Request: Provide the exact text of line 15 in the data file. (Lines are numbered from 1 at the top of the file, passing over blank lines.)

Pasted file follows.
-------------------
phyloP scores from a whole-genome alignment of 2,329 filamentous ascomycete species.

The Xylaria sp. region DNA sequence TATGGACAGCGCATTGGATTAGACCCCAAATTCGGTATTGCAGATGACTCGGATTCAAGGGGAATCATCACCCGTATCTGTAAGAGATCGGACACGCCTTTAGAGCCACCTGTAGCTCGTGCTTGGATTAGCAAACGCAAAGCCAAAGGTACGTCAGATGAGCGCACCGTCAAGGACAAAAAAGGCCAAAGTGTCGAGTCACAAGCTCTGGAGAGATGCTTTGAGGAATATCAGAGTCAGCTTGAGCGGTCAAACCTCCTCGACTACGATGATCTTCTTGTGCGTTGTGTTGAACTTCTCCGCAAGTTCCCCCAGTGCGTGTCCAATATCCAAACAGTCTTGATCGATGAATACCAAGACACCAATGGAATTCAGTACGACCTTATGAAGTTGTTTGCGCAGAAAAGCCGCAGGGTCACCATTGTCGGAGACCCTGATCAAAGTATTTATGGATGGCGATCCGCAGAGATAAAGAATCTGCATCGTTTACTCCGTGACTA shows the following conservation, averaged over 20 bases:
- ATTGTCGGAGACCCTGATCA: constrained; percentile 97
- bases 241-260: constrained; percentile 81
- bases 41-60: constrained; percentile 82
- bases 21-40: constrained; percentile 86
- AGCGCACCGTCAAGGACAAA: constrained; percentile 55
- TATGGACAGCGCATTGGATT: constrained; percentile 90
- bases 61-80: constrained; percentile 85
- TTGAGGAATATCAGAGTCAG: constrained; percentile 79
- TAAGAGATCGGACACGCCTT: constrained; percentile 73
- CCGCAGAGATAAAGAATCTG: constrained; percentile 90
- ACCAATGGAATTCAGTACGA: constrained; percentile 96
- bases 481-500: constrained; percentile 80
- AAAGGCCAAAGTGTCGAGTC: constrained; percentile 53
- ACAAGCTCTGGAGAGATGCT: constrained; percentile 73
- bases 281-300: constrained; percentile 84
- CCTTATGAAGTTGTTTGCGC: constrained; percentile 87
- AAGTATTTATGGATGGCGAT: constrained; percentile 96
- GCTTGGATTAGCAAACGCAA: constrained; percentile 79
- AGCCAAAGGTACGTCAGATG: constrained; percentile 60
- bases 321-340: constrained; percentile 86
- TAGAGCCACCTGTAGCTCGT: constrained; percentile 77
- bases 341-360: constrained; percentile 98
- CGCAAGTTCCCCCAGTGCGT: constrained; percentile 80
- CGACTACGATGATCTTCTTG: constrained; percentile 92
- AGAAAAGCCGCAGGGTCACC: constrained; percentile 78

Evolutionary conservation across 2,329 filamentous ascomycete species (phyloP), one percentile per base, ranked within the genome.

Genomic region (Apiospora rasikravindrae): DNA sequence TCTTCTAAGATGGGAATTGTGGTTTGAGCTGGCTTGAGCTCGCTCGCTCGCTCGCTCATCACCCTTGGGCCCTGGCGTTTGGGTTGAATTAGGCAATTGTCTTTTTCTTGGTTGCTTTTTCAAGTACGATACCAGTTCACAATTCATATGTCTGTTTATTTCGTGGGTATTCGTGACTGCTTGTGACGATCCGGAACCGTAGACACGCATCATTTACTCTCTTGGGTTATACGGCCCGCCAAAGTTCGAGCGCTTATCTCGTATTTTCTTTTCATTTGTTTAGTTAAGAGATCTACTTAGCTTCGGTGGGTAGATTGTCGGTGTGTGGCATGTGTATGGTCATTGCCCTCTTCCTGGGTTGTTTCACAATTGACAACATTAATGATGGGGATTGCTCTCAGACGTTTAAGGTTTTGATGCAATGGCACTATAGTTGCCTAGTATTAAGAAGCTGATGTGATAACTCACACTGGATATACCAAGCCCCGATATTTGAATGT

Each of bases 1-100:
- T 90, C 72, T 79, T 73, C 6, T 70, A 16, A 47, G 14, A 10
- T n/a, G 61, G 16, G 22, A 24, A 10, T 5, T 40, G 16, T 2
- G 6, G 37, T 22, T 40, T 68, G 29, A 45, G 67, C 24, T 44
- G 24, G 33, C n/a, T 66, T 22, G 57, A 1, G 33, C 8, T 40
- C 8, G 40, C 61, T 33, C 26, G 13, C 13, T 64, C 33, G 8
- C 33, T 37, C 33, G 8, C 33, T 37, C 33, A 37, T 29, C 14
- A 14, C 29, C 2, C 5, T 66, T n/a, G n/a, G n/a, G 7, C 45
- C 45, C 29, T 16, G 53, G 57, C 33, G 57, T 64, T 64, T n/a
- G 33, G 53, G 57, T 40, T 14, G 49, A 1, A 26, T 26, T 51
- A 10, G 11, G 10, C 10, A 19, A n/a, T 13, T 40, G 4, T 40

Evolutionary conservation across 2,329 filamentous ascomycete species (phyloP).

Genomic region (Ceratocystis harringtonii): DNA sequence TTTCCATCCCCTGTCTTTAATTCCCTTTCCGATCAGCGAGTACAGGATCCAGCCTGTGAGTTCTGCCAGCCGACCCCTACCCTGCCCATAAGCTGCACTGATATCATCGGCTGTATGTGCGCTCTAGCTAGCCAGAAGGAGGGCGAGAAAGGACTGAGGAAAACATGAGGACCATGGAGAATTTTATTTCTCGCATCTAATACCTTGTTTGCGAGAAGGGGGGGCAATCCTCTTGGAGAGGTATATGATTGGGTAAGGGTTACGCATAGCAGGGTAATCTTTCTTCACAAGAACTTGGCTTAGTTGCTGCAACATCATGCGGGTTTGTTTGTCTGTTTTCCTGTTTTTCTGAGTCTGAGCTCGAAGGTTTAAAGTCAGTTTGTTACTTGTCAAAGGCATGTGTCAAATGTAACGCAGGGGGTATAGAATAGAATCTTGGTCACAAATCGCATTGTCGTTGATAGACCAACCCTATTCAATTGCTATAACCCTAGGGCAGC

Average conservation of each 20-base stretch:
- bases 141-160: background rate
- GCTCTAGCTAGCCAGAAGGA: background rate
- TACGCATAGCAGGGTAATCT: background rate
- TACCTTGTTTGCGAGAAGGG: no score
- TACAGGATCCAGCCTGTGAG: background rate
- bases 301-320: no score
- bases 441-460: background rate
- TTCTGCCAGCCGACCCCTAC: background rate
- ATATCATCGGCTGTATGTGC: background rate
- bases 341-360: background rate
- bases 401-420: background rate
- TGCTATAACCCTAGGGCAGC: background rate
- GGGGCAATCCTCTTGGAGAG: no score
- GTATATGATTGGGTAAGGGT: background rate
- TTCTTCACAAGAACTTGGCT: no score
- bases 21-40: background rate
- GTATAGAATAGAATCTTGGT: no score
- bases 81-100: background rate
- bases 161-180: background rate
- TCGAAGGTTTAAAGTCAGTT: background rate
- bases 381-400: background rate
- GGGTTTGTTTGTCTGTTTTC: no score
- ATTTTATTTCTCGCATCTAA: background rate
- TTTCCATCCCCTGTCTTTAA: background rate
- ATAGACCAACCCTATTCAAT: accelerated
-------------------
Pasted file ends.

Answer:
- AAAGGCCAAAGTGTCGAGTC: constrained; percentile 53